People Show: theatre misfits celebrate 50 years of creative anarchy


The post-dadaists of British theatre … People Show. Photograph: Zadoc Nava

It’s almost impossible to define People Show, who celebrate their 50th anniversary this week at Toynbee Studios in London with three days of performances, exhibitions, conversation and music. Especially music: People Show performances always include music. The first gig the group did, at the behest of Jeff Nuttall, was a “happening” created around a performance by a rising young band called Pink Floyd at the All Saints church hall in Notting Hill.

That led to People Show’s first proper show, which took place in the basement of Better Books in Soho in November 1966. It featured butchers’ hooks and hanging flesh, nylon sculptures made by Nuttall, three 60-watt lightbulbs and four performers: Laura Gilbert, John Darling, Sydney Palmer and Mark Long. That was People Show No 1. This week at Toynbee Studios they will be premiering No 132: The Story of Us.

Not bad for what Mark Long, in his new book, Nobody Knows But Everybody Remembers – a “totally prejudiced” history of People Show – calls “a bunch of misfit artists with no particular place to go who found a place of refuge that took them in and nurtured them”. He adds: “The financial rewards were minimal but at least it kept them off the dole, off the streets and out of jail (most of the time). For a relatively long duration.”

‘I’d rather crawl all the way to Jerusalem over broken glass than do another tour with them’ … People Show 118. Photograph: Zadoc Nava

Fifty years is indeed a long duration by theatre company standards. There have been downs along the way: back in 1996, Nuttall told a journalist that “I would rather crawl all the way to Jerusalem over broken glass than do another tour with them”. But there have been many ups as well, and perhaps there are lessons that can be learned for today’s theatre-makers from this company, which has included core members but also operated as a loose grouping of like-minded people who periodically come together to create work.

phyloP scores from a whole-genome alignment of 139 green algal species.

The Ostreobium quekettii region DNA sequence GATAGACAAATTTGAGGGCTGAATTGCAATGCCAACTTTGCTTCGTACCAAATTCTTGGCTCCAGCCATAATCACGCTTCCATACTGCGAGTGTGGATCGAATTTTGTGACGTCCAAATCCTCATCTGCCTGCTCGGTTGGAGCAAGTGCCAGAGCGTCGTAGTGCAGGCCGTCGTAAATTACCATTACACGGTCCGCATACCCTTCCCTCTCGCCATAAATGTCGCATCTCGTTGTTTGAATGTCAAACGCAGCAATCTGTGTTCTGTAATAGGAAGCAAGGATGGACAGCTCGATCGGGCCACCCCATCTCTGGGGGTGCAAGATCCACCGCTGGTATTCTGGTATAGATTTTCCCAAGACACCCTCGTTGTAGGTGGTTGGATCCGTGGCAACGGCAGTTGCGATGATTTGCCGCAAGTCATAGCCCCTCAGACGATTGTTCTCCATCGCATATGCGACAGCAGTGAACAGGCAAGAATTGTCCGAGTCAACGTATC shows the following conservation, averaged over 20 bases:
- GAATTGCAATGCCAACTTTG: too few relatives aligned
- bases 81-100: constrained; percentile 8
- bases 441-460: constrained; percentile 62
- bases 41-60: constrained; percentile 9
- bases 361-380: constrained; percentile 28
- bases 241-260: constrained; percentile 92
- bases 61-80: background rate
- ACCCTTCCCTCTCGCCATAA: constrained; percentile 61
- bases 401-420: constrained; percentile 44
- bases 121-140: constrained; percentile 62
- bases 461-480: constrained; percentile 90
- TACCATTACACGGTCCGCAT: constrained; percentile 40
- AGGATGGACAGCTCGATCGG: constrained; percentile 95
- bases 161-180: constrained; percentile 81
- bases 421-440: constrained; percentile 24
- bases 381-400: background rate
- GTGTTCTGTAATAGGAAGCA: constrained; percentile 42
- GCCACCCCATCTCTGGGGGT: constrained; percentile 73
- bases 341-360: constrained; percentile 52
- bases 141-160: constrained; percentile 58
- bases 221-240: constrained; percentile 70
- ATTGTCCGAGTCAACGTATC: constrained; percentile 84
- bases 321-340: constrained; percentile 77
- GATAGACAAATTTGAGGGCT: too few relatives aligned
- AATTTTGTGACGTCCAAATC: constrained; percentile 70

Their shows have a staggering range: lyrical, autumnal, menacing and possessed of a cool, self-distancing irony

Over the years, those shows have been unbridled hotchpotch of ways of working, making and delivering a production. As John Ashford observed in 1980, they are “the post-dadaists of British theatre, while their shows – collages of atmosphere and moods structured around a theme – have a staggering range: anarchic, lyrical, fantastical, autumnal, menacing, savagely comic and possessed of a cool, self-distancing irony”. There is no such thing as a house style. Every show is different, defined by the particular group of people who have come together to make it, because they really want to make it and feel that they must make it – and make it now. It means that, although the shows can be a bit of a lucky dip, they are never predictable.

Because of their roots in 1960s counterculture and the protest movement, those who founded and worked with People Show were seldom careerists. They have always made the shows they wanted to make, not the shows that would win them critical or Arts Council approval. Anna Furse, who has written the introduction to Long’s book, says that People Show are a manifestation of what has been dubbed “alternative culture”, pointing to the fact that the company have been “collaborative, cooperative, collective, creative and committed. Theatre not driven by careerist ambition, expansionist three-year plans and marketing strategies but the sheer love for the working process, and those you are working with.”

The People Show’s A Nice Quiet Night in 1967. Photograph: Pete Chadwick

Those terms are all buzzwords in theatre today, but often they don’t mean a great deal. On 1 December, as part of the birthday celebrations, the Royal Court’s Vicky Featherstone chairs a conversation looking at the influence of People Show and whether their kind of counterculture could happen today.

The time is ripe. As the funding system proves itself increasingly unfit for purpose, and as a generation of artists find themselves locked out of it, burdened by student debt, paying impossibly high rents and utterly disaffected by mainstream politics, they will seek alternative ways of working and find creative ways to subvert the current power structures. Perhaps, like People Show, for 50 years or more.